This past week, my sister and I traveled to Humboldt Redwoods State Park to attempt to track down the 3rd tallest tree in the world (and former record holder for 1st tallest)– Stratosphere Giant. After spending much time searching through the forest, we were able to find Stratosphere. Check out this updated report page for information and lots of great photos. New additions to this page include the introduction and Part 3– Finding Stratosphere Giant. Early next year, we will return to Redwood National Park to continue our quest to find all of the Top 8 trees in the world.
I am happy to report that I returned to Redwood National Park this past week and was able to successfully accomplish something I have wanted to do for a long time. You might recall that last year, I was able to become only the 3rd person or group in history to find Hyperion, the tallest tree in the world, when I found the titan tree hiding somewhere in Redwood National Park. My next goal was the find the world’s 2nd tallest, which is known as Helios. Helios was even more difficult to find and I beat tremendous odds in tracking it down, thus becoming the 2nd confirmed person in history to find the tree since the original discoverers found it 6 years ago. You can read the full account of my successful search about 1/2 way down the page (after the 1st video) at this link– http://www.panamintcity.com/hyperion/hyperionredwood.html
Death Valley National Park has announced the dates for tours to Copper Canyon for the upcoming winter/spring season. There will be three tours on the following Saturdays; November 24, February 9, and March 2. Sign up for the hikes begins about a month before the tour and involves putting your name in a lottery due to high demand. More information can be found at this link–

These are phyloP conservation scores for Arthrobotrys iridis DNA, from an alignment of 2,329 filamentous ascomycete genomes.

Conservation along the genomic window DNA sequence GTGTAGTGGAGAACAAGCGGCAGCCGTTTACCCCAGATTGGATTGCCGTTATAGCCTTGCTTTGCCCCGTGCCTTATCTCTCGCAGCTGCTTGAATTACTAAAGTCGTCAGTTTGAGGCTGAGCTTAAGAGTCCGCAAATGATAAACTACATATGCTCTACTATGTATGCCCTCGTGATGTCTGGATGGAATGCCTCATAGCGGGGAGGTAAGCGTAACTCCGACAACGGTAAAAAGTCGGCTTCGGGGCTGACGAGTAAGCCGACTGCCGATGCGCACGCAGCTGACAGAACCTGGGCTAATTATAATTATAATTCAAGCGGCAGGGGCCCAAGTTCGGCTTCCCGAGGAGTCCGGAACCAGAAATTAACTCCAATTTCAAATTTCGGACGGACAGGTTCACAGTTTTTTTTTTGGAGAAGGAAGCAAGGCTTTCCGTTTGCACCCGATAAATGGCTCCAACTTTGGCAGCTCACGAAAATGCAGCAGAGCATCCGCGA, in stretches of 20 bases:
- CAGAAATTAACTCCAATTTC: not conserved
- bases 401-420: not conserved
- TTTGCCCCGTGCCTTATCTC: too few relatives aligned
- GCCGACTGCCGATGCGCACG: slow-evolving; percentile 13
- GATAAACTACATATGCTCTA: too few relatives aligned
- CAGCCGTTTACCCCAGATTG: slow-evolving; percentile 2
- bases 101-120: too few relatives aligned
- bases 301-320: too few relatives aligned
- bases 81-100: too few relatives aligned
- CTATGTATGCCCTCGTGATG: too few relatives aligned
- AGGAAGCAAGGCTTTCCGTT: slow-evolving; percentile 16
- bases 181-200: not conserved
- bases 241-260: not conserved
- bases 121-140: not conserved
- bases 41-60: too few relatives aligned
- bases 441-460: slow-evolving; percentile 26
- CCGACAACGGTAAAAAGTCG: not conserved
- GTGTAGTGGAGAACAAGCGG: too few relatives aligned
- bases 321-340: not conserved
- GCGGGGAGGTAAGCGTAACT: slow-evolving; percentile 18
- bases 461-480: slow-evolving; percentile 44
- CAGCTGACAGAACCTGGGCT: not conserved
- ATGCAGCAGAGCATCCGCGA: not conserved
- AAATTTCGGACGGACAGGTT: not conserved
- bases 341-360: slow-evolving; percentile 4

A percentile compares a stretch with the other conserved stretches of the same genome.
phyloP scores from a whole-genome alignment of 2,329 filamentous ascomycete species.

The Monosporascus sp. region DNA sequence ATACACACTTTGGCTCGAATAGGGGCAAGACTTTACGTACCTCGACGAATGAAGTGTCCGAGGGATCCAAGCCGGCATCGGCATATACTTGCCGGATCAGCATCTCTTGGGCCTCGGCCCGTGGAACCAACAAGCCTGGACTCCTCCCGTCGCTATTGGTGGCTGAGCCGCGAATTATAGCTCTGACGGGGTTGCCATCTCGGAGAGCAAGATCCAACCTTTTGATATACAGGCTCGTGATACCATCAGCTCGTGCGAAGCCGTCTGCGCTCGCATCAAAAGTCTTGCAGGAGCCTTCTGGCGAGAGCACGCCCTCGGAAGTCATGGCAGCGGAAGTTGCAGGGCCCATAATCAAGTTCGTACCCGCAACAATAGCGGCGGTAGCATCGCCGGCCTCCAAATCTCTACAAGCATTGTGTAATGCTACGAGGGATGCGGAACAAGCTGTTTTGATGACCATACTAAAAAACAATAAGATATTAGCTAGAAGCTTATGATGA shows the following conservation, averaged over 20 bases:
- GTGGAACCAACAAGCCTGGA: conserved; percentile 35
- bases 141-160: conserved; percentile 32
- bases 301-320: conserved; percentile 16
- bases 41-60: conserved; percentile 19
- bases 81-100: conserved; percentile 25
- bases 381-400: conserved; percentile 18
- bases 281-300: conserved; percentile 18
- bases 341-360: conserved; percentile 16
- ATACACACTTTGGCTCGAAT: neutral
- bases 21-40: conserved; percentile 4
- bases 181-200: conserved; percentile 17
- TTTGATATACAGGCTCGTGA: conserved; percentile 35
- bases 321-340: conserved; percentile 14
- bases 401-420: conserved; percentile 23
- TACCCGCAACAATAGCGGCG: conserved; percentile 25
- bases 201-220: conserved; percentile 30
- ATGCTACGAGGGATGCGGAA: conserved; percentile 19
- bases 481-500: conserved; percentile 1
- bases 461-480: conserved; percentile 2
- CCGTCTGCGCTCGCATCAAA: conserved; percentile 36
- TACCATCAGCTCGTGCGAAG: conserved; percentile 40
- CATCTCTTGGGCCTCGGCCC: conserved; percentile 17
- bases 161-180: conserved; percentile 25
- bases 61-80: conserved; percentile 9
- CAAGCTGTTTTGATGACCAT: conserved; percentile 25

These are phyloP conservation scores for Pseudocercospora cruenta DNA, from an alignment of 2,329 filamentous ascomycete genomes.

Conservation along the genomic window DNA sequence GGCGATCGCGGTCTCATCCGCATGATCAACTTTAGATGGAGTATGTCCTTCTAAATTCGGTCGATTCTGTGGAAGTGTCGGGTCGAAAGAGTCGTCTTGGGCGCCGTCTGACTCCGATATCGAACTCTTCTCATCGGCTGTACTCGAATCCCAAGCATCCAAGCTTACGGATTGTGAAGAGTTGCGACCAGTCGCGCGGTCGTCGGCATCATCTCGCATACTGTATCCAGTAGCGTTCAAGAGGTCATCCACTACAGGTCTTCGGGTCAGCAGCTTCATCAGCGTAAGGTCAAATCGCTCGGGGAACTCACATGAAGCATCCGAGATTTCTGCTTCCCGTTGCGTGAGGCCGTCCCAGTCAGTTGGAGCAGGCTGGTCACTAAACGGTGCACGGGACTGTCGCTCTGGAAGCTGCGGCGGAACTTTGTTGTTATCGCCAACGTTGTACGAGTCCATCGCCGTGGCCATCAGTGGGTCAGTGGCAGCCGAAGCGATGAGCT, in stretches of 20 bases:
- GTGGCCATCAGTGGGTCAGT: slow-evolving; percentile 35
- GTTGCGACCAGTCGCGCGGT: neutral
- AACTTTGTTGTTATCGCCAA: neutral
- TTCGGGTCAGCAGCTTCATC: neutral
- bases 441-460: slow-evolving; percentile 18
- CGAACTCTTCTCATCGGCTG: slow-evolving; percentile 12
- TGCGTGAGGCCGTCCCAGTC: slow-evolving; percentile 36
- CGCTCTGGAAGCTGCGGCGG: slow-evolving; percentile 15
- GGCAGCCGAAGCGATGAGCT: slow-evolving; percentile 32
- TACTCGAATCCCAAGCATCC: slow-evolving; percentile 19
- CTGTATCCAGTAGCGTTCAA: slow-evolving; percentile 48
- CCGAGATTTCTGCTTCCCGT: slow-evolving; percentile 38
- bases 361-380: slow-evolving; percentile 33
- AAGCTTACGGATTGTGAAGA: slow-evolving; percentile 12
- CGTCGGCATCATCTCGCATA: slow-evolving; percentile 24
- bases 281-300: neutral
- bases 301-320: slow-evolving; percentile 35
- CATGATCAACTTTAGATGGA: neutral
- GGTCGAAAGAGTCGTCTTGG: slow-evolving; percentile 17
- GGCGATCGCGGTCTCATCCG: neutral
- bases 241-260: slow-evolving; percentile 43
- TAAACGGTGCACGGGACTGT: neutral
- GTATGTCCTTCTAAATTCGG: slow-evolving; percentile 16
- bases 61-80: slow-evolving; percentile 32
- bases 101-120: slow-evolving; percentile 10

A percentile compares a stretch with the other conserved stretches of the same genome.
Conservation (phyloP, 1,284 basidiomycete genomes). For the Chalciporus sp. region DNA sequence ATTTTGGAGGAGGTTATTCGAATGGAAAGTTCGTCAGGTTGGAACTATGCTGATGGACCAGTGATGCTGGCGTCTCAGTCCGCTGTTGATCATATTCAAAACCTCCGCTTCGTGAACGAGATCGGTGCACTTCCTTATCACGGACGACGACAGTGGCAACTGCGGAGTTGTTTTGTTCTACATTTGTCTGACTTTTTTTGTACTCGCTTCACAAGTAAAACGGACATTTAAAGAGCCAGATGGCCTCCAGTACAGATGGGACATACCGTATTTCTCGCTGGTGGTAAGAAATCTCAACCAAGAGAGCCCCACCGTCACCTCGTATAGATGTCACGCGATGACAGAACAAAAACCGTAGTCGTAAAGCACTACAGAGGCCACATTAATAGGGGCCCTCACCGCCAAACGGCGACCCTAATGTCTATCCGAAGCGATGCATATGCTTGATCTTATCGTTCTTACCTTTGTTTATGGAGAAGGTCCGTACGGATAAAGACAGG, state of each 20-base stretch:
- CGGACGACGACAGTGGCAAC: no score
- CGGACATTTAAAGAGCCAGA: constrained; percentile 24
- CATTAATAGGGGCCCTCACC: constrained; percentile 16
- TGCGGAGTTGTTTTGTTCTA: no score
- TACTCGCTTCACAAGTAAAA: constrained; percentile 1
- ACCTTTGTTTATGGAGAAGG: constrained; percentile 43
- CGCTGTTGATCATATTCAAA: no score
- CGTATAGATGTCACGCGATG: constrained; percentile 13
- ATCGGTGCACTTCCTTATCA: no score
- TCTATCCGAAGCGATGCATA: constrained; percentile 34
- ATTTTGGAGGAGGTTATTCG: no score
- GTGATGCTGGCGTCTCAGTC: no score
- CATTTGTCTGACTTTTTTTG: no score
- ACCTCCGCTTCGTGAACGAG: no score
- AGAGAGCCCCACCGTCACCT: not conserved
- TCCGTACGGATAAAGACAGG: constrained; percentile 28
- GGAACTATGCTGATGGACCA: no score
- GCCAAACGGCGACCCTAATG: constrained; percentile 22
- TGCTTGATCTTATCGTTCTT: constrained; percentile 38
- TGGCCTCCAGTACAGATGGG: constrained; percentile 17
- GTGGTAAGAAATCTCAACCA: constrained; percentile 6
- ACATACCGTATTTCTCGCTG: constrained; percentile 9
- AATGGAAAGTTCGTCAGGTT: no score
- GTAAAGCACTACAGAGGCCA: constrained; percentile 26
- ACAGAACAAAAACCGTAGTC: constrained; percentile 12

I last took this tour about 6 years ago and thoroughly enjoyed it. The pictures below show our group being guided up by a park ranger to the tour area and also a secret side canyon we got to explore once the official tour had ended. I can’t wait to take it again someday and I am sure that you will enjoy it, so be sure and put your name in the lottery if you will available for the tours on those dates. I think the lottery system was a great idea, because if I recall, last year the tour dates sold out within minutes of opening for reservations. So this is definitely a more fair system for everyone to have a chance. This is one of those hikes where I can’t share many pictures, so many surprises are in store for you if you go.
In view of the nine recent confirmed cases of Hantavirus Pulmonary Syndrome (HPS) in Yosemite National Park, three of which resulted in deaths (updated statistics as of 9/14), I thought it was important to discuss the matter of Hantavirus and Death Valley. It’s not a subject that gets brought up a lot or that many people wish to discuss, but it is a necessary discussion. With the extensive amount of backcountry cabins in Death Valley, many of which have rodent problems, Hantavirus should be a genuine concern to park visitors who make use of them. Hantavirus is caused by a virus that individuals get through contact with the urine, droppings or saliva of infected wild mice, primarily deer mice. Breathing small particles of mouse urine or droppings that have been stirred up into the air is the most common means of acquiring infection. The illness starts one to six weeks after exposure with fever, headache, and muscle ache, and progresses rapidly to severe difficulty in breathing and, in some cases, death.